I have read many period romances in my day and My American Duchess falls squarely in the middle of them. The main difference between this story and so many others is that the leading lady is an out-spoken American from Boston who, despite being brought up by an English governess, is far from the perfect English lady.
Merry is brought to England in search of a husband after she has broken off two prior engagements in America. If she doesn’t find a suitable husband here then she will need to return to America and live as a spinster. But love finds Merry in the form of Cedric Allardyce, second son of a duke – although Merry is too naive to see that Cedric only wants her funds. She agrees to marry him anyway but soon finds that she is deeply attracted to the hardnosed Duke of Trent, her fiancé’s twin brother. Trent is hard where Cedric is soft, responsible where Cedric is not, and deeply in love with Merry. But he has had a hard life for a number of reasons and has vowed never to love another. Through a series of situations and manipulations Trent ends of married to Merry and is content to slake his lust with her but refuses to express his love although Merry does quite easily. That is precisely what he fears, that his wife is merely in love with the idea of love. As is so often the case in these stories there comes a day when Trent is in danger of Merry losing her life and that is when he speaks of his long repressed emotions.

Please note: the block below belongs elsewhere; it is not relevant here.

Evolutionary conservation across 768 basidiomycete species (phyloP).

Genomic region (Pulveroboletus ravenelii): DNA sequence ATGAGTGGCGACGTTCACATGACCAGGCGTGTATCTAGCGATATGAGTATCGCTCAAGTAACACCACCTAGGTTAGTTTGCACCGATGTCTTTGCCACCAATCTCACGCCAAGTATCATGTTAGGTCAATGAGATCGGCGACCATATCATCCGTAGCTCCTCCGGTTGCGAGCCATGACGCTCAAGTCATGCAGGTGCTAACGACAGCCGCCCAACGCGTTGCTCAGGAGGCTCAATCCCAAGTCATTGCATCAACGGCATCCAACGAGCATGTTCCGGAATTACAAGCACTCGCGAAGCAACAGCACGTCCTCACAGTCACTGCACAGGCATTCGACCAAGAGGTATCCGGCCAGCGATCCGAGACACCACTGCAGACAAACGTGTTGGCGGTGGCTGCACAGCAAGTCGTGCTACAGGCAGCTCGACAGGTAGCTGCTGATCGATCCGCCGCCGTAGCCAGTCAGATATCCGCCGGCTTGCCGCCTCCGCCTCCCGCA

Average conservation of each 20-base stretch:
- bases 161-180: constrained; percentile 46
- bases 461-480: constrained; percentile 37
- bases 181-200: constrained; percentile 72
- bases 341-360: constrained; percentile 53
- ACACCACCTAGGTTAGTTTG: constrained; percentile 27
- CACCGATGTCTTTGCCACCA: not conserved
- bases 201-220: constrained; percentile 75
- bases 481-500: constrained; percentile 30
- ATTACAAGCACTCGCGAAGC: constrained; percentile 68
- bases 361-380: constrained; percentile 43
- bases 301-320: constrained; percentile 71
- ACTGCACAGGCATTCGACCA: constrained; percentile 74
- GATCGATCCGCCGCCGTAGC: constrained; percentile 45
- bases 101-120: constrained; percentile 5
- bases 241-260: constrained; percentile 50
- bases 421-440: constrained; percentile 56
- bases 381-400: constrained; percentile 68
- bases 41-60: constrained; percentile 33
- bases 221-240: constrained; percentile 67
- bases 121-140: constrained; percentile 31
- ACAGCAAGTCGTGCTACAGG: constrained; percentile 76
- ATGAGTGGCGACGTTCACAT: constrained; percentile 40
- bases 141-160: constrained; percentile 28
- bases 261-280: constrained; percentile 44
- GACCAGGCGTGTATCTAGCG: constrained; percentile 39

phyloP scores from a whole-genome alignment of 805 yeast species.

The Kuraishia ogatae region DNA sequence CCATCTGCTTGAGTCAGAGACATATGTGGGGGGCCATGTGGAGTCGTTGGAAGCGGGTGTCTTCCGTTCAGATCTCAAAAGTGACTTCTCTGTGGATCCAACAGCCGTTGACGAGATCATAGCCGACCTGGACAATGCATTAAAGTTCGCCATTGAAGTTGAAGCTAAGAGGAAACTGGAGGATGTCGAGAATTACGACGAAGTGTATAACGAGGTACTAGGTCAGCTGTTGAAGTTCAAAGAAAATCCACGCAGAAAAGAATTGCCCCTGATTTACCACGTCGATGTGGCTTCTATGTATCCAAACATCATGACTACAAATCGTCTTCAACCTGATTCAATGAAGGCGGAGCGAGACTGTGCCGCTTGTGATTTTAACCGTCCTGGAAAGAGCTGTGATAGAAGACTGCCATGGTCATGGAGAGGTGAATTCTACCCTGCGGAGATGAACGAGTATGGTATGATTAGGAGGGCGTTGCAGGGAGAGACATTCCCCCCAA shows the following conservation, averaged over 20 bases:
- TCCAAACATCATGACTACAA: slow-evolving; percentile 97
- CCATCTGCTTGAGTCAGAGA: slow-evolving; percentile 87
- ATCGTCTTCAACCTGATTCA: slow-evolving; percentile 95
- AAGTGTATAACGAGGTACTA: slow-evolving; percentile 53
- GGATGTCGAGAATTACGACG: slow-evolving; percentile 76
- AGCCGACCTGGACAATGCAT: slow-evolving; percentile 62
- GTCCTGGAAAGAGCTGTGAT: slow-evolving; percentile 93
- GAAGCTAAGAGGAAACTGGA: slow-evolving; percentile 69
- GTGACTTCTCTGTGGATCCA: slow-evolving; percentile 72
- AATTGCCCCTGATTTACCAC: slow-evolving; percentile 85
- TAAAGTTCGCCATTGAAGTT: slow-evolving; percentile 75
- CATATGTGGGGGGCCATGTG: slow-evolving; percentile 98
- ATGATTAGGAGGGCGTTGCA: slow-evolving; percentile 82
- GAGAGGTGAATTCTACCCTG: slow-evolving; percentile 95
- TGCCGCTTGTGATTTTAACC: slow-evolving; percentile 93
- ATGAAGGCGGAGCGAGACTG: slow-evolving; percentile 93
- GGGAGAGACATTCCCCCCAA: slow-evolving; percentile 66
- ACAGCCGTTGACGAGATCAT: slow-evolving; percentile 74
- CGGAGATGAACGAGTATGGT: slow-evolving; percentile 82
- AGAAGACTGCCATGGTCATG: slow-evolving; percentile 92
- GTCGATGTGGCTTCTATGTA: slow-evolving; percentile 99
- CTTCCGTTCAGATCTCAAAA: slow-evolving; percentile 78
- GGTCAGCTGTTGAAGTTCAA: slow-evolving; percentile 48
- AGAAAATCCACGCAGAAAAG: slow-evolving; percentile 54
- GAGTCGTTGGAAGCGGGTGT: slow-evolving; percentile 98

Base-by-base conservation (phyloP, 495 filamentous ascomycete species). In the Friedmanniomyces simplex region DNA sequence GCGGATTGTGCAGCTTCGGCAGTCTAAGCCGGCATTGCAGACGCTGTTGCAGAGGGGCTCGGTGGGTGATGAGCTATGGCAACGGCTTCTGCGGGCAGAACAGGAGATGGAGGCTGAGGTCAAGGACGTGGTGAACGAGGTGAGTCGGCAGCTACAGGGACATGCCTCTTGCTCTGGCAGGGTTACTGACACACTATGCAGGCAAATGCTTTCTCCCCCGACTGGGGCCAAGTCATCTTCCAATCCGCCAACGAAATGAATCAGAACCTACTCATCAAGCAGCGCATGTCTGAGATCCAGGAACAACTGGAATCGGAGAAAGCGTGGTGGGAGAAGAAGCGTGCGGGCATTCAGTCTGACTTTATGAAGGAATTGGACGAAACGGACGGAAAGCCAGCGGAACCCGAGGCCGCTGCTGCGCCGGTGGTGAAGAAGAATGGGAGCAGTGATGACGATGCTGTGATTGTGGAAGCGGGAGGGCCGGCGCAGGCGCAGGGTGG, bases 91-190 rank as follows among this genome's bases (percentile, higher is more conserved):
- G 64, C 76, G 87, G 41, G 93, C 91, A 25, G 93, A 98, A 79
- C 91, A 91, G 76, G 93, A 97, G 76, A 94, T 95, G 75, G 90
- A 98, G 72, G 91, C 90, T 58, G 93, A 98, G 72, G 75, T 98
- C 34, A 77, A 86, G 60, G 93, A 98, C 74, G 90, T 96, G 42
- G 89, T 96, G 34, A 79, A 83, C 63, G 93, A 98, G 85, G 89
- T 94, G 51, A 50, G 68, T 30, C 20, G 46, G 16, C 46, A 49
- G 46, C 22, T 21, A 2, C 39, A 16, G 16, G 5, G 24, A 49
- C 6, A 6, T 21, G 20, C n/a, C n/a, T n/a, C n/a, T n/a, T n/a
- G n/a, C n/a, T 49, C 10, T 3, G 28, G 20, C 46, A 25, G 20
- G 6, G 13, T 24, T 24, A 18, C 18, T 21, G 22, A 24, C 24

The story moves slowly at first but picks up speed until it comes to a satisfactory conclusion. There are several colorful characters – Mrs. Pondmeadow, George and Snowdrop (two dogs), and of course the pineapple situation is not to be missed. And let’s not forget Lady Caroline who has had her eye on marriage to the Duke of Trent from the outset. Merry’s dressing down of Lady Caroline will have the reading saying ” Yessss!”.
Altogether a light-hearted read that will keep you entertained.
Rating: M M M M